Version Reviewed: 1.3.0
App Reviewed on: iPhone 4S
Graphics / Sound Rating:
Re-use / Replay Value Rating:
PlunderNauts is a ship combat game that combines the swashbuckling antics of pirates on the high seas with futuristic, neon-shaded space exploration. The game certainly looks very slick, but it ultimately feels a little too thin on content to be worth putting up with.
The setup for PlunderNauts places players in control of a ship captain that has stumbled upon a robotic parrot who happens to know where the legendary Ironbeard's treasure is hidden in the universe. Of course it's not as easy as simply going and finding it, though. Along the way, players will face off against fearsome foes that wish to take the treasure for themselves.
These story conceits set up the main action of PlunderNauts - which involves navigating to a planet, fighting a starship battle, receiving loot, upgrading, and repeating. Along the way players can encounter fights involving boss characters, multiple starships, asteroid fields, unmanned turrets, and more, and it is the player's job to strategically position their ship by drawing a navigation path so they can properly aim their arsenal at their enemy while keeping themselves alive.
It is this combat that is the main "meat" of the game, and although it sounds a looks amazing it manages to grow a bit stale within a relatively short amount of time. With the ships steering like boats, and having to worry mainly about approaching ships from the front, left side, and right side to fire all available weapons (much like old navy ships), the game turns into a battle of who has the better guns and who can fire faster. There are alternate strategies (kiting) of course, but most of those are about the same amount of fun (not much) and take a lot longer.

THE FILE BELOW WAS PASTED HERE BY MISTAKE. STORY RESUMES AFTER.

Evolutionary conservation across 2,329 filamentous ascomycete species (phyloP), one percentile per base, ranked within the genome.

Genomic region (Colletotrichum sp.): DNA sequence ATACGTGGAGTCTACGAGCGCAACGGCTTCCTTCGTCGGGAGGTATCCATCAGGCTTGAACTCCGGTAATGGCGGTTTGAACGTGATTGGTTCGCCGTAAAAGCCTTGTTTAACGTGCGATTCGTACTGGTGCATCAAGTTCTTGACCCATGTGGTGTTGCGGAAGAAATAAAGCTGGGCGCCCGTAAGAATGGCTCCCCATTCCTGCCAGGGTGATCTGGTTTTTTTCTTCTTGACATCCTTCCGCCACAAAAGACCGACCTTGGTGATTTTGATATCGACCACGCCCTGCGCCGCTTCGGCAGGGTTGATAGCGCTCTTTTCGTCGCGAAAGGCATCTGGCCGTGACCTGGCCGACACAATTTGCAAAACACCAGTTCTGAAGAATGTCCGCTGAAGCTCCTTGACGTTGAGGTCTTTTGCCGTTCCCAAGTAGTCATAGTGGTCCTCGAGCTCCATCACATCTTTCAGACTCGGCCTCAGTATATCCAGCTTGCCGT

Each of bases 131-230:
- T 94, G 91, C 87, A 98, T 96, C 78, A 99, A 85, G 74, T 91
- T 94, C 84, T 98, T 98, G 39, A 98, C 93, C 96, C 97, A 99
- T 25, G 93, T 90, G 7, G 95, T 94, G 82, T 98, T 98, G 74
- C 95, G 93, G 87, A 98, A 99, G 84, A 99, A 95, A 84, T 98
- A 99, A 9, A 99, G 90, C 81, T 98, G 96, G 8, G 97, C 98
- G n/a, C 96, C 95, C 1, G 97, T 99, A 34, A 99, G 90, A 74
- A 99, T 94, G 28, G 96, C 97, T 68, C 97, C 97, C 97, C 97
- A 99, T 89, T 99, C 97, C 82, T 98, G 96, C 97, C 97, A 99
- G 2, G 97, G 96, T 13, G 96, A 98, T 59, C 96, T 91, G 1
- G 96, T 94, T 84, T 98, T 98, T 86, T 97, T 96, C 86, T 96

None of this would really hamper my enjoyment too much if PlunderNauts didn't make itself pretty difficult to play in the first place. As a free-to-play game there are all of the familiar trappings, including multiple currencies and an energy system, both of which work to prevent you from progressing at a fun pace without shelling out. On top of this the game requires a data connection at all times despite being single-player, and the draw-to-move controls make a certain amount of sense but don't seem to work quite the way they should all the time. Finally, it's kind of hard to tell when PlunderNauts is actually saving game progress, so it is possible to lose progress after exiting the game simply because it didn't save.
What we're left with is a game that looks pretty awesome, but doesn't live up to its visual style. PlunderNauts may be enjoyable enough to pick up and play a few rounds of from time to time, but the way it seems to fight players who want to play and enjoy it make it a largely frustrating experience.